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Articles

The Edge Of Night


2020/02/03


By Lisa Sparks & Autumn Watson

It was a beautiful Saturday morning. The ground was dry, and the horses were ready to ride. Autumn, the young college girl who rides my horses, suggested it would be a good day to go on a trail ride at Shelby Forest. Since I was itching to go on an adventure, I readily agreed. We saddled our trusty steeds, Gigi and Dancer, and headed out. On our way there, we stopped at the Shelby Forest General Store for lunch before it closed, so our ride was pushed to mid-afternoon. It was a good thing we stopped for lunch when we did, otherwise things that night could have gone very differently.

At first, things were easy going. Autumn and Dancer led us out through the trails, seeing as he was in better physical shape. Gigi and I took it easy most of the time because she just had had a battle with thrush in her feet. Two and a half miles down the trail, we came across our usual resting spot by a rickety picnic table at the edge of the Mississippi River. The easiest part of the trails was behind us; ahead were steep hills, harpin turns, and switchback trails. Someone could easily get lost if they weren’t familiar with the terrain.

As we headed towards the trailhead, sunset was fast approaching. Autumn and Dancer ran ahead, losing sight of Gigi and me. We kept a steady trot and some soft canters as we followed the trail. There is no better feeling than being in sync with your horse in such a picturesque place, but as I reached the loop that divided the exit from the extended trail, I made a wrong turn.

I convinced myself that I could guide my horse out of this situation, so for the next forty-five minutes, we meandered around until darkness set in for the night. A dim light was reflected off the clouds, giving an overall shadowy effect looking upward and outward, but only obscure darkness remained below. As fear and panic took hold, I continued to pull Gigi whichever way I thought was the way out, but all my attempts were futile. Before I realized it, we came across the riverbank’s edge. Despite all of my best efforts, I was helplessly lost in the dark and desperately needed help.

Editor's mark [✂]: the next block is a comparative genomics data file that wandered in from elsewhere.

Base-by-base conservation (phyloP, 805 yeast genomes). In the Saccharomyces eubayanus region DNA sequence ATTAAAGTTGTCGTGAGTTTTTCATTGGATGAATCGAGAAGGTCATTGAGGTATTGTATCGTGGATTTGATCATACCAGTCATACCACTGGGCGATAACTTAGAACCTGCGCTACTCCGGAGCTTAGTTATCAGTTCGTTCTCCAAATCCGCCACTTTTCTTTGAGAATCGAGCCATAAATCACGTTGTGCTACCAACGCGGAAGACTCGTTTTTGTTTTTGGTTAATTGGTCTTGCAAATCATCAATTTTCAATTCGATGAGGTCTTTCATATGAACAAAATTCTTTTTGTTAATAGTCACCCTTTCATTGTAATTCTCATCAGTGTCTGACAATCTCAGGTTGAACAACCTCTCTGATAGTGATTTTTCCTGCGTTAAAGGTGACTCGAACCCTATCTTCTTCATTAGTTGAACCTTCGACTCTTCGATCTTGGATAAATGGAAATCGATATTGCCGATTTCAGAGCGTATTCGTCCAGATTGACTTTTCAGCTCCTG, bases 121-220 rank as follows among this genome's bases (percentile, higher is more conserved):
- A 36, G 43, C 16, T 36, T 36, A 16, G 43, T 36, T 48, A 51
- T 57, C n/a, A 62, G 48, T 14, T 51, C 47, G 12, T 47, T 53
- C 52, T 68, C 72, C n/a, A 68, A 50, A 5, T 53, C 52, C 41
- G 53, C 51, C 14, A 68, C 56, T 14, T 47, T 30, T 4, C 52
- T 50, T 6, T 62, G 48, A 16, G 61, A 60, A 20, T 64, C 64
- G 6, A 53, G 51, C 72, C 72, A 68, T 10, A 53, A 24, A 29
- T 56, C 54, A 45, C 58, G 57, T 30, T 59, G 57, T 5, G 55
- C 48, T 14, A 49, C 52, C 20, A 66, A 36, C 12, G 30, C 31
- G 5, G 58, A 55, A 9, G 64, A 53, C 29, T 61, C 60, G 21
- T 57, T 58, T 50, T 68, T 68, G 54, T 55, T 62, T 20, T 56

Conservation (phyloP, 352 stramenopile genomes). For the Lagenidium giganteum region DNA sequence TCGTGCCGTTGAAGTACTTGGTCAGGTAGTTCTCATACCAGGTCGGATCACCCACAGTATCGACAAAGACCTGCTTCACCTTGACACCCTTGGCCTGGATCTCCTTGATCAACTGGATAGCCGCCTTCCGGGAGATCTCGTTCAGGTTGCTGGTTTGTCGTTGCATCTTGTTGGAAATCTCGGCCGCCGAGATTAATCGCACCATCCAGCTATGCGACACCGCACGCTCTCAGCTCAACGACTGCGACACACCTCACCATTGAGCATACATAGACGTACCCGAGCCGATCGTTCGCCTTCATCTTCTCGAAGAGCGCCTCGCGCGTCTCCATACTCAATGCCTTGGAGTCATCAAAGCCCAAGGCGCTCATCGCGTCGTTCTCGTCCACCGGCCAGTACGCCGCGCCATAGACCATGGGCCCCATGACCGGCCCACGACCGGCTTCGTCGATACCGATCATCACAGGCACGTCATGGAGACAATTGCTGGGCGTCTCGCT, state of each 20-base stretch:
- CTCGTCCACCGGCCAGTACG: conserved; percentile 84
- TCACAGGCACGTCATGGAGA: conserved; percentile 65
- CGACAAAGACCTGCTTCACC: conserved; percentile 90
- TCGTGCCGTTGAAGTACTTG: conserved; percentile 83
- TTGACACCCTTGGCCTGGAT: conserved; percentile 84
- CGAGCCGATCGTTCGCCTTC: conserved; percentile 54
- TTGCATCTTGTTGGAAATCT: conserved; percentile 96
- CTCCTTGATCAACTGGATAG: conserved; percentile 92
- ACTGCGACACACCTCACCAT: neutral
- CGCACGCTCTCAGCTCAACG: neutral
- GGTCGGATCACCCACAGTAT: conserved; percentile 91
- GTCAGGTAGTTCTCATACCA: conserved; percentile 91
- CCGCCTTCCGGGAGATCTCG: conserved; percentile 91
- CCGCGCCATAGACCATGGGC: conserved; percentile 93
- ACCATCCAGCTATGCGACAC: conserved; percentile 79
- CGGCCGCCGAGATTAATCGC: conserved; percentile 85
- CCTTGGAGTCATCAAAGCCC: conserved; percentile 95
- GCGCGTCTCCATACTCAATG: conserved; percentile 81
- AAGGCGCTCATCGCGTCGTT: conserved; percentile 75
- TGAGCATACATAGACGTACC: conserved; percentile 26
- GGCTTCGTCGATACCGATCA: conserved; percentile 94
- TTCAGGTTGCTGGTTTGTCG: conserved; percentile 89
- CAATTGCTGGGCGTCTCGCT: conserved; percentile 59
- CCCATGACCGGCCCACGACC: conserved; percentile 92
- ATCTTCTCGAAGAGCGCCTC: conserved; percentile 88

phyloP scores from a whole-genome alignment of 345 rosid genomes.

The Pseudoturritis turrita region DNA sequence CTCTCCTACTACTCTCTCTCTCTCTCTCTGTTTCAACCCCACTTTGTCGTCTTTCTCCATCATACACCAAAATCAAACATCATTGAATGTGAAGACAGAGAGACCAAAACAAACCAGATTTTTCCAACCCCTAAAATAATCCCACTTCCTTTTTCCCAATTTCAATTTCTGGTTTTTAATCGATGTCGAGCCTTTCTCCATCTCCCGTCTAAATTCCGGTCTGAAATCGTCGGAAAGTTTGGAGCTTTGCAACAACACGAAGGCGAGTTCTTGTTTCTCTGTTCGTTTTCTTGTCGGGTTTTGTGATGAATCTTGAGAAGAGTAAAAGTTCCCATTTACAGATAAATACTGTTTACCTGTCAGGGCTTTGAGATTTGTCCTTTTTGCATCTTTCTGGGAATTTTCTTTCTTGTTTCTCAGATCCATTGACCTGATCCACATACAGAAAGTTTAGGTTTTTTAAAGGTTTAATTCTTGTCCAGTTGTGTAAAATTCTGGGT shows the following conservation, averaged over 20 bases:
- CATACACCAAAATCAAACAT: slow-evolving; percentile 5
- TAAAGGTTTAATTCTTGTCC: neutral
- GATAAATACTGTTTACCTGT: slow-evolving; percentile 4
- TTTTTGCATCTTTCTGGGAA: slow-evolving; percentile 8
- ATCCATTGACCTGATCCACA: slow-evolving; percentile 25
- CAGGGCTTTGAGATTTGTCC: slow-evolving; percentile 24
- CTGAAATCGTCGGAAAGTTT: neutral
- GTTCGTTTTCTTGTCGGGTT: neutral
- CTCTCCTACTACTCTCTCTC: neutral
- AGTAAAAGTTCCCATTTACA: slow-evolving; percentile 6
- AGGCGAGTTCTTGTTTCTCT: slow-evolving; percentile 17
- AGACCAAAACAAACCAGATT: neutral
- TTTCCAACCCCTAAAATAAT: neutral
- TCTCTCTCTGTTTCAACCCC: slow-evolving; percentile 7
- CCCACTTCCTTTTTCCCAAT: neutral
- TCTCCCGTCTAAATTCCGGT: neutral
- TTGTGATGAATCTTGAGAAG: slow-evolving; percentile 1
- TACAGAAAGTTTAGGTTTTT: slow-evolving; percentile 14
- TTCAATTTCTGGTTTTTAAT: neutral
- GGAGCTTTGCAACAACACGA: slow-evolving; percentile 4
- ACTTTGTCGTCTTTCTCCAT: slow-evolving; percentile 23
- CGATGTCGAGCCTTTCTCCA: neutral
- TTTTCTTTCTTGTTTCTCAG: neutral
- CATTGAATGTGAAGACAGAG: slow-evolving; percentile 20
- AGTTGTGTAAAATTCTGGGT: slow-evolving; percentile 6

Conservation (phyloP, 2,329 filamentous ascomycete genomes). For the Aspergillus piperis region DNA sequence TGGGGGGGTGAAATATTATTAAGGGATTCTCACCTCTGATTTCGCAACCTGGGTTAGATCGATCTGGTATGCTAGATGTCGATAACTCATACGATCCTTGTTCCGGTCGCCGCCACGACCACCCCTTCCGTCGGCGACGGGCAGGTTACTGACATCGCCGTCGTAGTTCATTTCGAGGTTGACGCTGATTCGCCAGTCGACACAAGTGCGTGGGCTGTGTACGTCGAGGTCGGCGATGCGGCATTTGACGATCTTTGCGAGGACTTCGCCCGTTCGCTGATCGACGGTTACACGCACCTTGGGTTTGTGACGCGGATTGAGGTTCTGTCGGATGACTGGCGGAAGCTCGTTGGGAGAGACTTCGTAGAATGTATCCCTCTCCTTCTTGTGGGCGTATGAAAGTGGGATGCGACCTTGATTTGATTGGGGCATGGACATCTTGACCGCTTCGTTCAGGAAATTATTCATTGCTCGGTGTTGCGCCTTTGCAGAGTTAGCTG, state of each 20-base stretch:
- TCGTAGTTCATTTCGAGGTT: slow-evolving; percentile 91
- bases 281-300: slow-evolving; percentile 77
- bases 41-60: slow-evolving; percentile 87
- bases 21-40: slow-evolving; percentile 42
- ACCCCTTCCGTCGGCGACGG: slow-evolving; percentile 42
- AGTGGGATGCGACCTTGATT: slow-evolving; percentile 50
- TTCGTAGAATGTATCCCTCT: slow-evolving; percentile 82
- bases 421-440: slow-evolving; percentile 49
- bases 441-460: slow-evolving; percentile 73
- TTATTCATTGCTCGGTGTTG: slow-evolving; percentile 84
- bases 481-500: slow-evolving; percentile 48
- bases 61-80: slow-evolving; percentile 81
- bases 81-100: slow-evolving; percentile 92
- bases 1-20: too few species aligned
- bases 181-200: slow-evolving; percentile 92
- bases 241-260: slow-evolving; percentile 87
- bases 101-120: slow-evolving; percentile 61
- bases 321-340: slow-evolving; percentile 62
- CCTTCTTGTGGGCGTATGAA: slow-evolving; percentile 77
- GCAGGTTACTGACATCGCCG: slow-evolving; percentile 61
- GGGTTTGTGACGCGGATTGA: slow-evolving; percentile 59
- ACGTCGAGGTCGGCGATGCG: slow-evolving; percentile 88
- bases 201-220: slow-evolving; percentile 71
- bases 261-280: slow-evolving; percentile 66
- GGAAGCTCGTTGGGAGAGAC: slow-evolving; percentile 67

Meanwhile, Autumn and Dancer had long since finished the trail, but she decided she’d ride back to find me so we could finish the trail together. After riding for a while and still not meeting up with me, she started to worry. At that point, she had no choice but to follow the trail all the way back, all the while trying to find any signs of me or my horse. She called out for me, and somehow, I managed to hear her. I called back, but when she didn’t answer, all I could do was hope she was okay. Having no other choice, I relinquished the reins to Gigi, hoping that she would be able to lead us both back to a trail, any trail! We wandered through the dark woods; occasionally, I would call out for Autumn again, trying to gain some sense of where I was. Suddenly, as Gigi continued on, the familiar sight of the rickety picnic table came into view. We were back on the trail! I dismounted and thanked God for the mild weather and my homeward bound mare. As we rested, Gigi’s soft gaze remained on me. There wasn’t a trace of fear or worry in her eyes. She somehow knew she was safe with me out here, half lost in the woods. Her quiet resolve gave me courage to press on. We had gotten this far, so maybe Gigi could get us home. Climbing aboard my only hope out of these dark, unforgiving woods, I rested my hand in her mane and urged her forward.